Sabrina, aged 20. An unnamed woman, aged 82. Danielle. Tamara. Trudy.
An unnamed woman in her 50s and her five-year-old grandson.
Helena, in her 30s, survived by her unborn baby.
In the early morning light still half-veiled by smoke haze, it was a sombre gathering at the Nara Peace Bell on Tuesday morning as a handful of Canberrans marked all the women who have lost their lives this year to domestic and family violence.
There are 52 of them in 2019, down a little from last year’s tally of 66. Opposition leader Alistair Coe rang the bell for the eight men who have died at the hands of their partner.
The bell tolled, too, for the dead children, and the disproportionate toll taken on Aboriginal women.
Canberra’s Zonta Club began the memorial event last year, following the lead of Canberra Rotary Club which rings the bell each year on Remembrance Day for victims of war.
“That’s not just about war but violence of any kind,” says Zonta’s Stephanie Goulstone. “It occurred to me that ringing the bell would be a powerful way to recognise the victims of the ongoing tragedy of domestic and family violence.
“We organised the event last year at very short notice, but it was very powerful. This year, we’ve moved it to early morning and I think that’s made it all the more poignant because none of these women will see another morning, another day”.
This year, politicians including ACT Senator Dave Smith, Mr Coe, Member for Canberra Alicia Payne and MLAs Bec Cody and Carolyn le Couteur participated.
A garland of orange flowers shaped the word NO, the colour a reminder of the fifth UN sustainable development goal of equality. December 10 also marks the conclusion of 16 Days of Activism against Gender-Based Violence, under the theme, ‘Orange the World: Generation Equality Stands against Rape!’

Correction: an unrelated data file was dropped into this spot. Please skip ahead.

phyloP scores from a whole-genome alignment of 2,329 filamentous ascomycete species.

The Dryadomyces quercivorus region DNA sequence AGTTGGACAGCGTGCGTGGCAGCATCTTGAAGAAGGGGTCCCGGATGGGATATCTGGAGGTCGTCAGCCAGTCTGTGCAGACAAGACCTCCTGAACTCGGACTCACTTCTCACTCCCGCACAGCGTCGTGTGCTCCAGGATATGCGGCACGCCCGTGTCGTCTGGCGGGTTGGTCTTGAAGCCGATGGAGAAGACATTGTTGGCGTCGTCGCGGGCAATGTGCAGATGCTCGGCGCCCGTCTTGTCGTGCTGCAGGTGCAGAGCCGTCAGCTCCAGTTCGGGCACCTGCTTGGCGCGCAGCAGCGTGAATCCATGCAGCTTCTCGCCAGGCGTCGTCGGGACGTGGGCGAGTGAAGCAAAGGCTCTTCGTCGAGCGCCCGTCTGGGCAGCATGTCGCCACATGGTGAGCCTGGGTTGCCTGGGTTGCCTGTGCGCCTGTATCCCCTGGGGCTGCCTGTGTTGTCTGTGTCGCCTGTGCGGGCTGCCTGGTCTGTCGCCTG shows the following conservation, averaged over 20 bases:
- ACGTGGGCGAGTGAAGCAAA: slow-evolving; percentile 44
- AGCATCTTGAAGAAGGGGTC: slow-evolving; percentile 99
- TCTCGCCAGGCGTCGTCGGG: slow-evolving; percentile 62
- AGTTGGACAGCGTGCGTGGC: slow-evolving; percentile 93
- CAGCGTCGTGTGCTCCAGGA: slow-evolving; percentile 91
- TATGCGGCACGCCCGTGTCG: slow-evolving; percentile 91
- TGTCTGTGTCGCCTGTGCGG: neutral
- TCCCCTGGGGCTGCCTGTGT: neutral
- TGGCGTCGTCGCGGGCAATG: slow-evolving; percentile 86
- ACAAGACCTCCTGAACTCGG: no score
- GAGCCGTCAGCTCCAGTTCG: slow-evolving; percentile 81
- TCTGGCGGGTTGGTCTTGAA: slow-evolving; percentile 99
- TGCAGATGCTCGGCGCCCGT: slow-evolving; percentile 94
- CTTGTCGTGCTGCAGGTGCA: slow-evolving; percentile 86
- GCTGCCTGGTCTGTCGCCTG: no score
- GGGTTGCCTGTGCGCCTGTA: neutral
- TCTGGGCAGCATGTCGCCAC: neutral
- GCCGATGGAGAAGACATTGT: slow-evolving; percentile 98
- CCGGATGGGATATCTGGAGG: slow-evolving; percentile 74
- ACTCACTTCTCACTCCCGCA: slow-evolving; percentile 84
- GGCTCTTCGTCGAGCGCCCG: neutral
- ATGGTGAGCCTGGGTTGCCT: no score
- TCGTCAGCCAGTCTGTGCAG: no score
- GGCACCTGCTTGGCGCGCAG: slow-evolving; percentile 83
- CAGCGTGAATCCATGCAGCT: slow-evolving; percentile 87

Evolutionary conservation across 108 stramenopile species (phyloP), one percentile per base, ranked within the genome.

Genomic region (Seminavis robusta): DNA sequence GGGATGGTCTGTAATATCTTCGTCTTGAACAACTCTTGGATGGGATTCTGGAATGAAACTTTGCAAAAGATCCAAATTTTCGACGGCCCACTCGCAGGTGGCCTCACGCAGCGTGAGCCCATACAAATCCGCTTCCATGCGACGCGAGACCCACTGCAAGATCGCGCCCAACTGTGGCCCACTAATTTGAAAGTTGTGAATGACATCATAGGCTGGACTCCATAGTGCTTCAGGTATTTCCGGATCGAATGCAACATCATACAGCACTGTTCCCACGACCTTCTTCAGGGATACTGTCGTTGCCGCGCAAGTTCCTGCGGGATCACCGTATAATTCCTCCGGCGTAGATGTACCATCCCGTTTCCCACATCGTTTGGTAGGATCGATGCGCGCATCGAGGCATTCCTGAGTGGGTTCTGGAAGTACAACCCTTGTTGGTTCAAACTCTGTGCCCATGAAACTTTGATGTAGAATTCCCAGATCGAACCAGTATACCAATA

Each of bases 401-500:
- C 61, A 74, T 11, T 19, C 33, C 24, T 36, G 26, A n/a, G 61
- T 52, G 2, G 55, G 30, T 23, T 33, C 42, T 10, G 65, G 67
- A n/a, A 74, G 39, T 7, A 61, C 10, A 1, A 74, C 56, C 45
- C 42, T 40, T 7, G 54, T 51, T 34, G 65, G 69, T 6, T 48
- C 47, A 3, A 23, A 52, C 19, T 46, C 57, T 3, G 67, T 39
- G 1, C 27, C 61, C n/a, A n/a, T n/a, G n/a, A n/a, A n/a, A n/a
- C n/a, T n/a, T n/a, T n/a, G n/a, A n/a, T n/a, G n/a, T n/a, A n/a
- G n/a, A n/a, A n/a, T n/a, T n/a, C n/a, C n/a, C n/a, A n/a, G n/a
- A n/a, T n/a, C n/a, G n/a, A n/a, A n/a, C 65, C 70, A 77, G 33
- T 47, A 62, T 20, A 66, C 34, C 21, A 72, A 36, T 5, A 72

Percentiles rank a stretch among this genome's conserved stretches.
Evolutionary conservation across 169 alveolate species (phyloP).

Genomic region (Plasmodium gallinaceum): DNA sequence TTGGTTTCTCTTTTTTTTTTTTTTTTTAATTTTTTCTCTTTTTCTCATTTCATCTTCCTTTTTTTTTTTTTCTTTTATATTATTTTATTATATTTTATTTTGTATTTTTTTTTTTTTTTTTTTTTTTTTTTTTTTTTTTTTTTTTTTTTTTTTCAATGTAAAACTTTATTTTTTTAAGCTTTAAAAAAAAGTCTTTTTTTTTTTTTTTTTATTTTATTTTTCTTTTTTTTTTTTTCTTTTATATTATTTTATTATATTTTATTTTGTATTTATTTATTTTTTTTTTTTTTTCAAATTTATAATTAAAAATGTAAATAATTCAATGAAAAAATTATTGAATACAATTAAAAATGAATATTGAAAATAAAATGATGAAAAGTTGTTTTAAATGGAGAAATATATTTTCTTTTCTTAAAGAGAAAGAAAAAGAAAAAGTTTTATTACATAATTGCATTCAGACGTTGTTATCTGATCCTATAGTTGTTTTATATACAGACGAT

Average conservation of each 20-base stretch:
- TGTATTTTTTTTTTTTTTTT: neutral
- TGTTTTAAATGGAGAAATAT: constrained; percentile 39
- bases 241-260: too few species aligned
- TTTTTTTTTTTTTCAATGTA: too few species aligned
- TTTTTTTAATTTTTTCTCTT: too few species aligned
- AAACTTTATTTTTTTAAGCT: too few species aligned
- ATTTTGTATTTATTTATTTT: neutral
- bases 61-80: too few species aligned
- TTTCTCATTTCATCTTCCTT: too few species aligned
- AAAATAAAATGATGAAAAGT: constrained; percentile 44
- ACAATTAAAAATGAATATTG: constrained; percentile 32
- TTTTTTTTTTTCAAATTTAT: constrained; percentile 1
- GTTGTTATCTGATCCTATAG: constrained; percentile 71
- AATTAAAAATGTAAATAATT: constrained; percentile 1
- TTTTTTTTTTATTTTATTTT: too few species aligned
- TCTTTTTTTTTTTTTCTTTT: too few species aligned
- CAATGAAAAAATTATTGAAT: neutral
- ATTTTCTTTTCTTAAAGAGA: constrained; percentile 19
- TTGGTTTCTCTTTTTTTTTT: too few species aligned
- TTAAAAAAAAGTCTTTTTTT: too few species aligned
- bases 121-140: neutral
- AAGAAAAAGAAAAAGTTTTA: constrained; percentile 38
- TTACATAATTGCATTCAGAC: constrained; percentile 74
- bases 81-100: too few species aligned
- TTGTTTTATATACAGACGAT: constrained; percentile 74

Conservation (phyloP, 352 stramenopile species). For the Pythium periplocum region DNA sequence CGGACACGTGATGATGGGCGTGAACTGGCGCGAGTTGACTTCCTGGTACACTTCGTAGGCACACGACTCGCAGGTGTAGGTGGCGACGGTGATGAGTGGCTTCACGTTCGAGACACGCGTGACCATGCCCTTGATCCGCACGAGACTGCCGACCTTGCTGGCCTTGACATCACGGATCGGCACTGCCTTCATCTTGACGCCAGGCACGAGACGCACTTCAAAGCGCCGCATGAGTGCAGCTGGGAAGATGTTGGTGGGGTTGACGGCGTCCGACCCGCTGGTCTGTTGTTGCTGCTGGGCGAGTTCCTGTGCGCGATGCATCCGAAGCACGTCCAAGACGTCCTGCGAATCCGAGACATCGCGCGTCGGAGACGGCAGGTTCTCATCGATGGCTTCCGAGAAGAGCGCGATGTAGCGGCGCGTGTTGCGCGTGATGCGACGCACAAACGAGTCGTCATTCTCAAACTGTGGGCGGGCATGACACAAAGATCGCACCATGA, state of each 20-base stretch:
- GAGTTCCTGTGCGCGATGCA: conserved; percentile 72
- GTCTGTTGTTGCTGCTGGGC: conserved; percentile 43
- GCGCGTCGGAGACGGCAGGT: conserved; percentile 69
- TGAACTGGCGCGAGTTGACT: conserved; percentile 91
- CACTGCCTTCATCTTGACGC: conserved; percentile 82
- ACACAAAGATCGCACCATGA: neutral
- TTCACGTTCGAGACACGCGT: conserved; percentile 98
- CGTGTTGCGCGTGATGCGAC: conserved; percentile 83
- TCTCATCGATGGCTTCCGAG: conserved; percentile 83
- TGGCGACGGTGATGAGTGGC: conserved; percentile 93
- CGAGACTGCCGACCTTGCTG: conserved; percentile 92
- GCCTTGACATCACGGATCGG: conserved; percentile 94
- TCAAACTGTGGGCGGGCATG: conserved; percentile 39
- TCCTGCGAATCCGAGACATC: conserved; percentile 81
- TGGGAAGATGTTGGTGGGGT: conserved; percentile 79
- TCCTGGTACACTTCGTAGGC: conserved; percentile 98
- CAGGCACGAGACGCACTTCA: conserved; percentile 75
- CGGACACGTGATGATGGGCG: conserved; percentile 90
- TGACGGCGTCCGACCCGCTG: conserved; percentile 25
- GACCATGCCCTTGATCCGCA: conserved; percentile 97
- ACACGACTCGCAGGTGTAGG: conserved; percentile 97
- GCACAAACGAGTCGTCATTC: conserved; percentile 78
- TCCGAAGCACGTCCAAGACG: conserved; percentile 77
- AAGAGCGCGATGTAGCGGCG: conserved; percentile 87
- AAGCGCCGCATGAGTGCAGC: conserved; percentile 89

“We are trying to empower woman and encourage them to know that even if in abusive relationships, there are always ways out,” Ms Goulstone said.
“It’s not always about physical violence but forms of control and abuse like withholding finances. Many women say they love their partners but they just want the violence to stop.
“The Domestic Violence Crisis Service here in Canberra does outstanding work in helping women with how to stop violence, get help and stay safe.
“We know, for example, that the violence is often worst when a restraining order comes into force. More awareness, more understanding and more action are all needed.
“One day we’d like not to have to hold this ceremony at all.”
Support is also available through 1800RESPECT.
If you are concerned about your safety, or the safety of a loved one, call 000.
Original Article published by Genevieve Jacobs on The RiotACT.